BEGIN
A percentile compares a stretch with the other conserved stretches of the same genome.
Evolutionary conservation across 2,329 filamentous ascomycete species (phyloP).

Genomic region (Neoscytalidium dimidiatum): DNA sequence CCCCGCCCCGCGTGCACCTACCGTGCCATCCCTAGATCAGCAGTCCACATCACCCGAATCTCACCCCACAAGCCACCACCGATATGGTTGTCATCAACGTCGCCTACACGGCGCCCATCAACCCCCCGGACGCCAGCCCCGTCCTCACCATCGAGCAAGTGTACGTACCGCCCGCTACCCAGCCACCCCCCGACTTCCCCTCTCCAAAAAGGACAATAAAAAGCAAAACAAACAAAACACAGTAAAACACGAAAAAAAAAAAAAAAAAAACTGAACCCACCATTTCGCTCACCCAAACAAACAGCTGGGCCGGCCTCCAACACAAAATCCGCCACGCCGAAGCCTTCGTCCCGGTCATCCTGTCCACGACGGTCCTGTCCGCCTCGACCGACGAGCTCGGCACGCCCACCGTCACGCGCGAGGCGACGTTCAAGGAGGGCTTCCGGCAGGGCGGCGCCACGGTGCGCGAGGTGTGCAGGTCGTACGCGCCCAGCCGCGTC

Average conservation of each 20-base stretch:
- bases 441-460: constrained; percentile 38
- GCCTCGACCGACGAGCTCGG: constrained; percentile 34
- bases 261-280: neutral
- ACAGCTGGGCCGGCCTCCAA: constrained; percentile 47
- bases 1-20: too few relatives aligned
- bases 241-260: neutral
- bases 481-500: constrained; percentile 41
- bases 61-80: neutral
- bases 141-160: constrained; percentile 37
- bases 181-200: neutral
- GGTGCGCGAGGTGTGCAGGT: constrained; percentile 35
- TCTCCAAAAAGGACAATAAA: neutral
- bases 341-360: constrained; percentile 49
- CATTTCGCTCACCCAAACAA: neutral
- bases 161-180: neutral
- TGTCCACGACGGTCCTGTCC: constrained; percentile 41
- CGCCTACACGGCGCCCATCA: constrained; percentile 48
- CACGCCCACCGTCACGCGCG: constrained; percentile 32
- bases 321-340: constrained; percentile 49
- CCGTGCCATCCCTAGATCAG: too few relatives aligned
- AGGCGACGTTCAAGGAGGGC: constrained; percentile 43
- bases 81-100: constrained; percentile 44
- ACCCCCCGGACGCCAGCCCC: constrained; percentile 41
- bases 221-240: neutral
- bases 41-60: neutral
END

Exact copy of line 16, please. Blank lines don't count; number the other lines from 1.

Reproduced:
- TCTCCAAAAAGGACAATAAA: neutral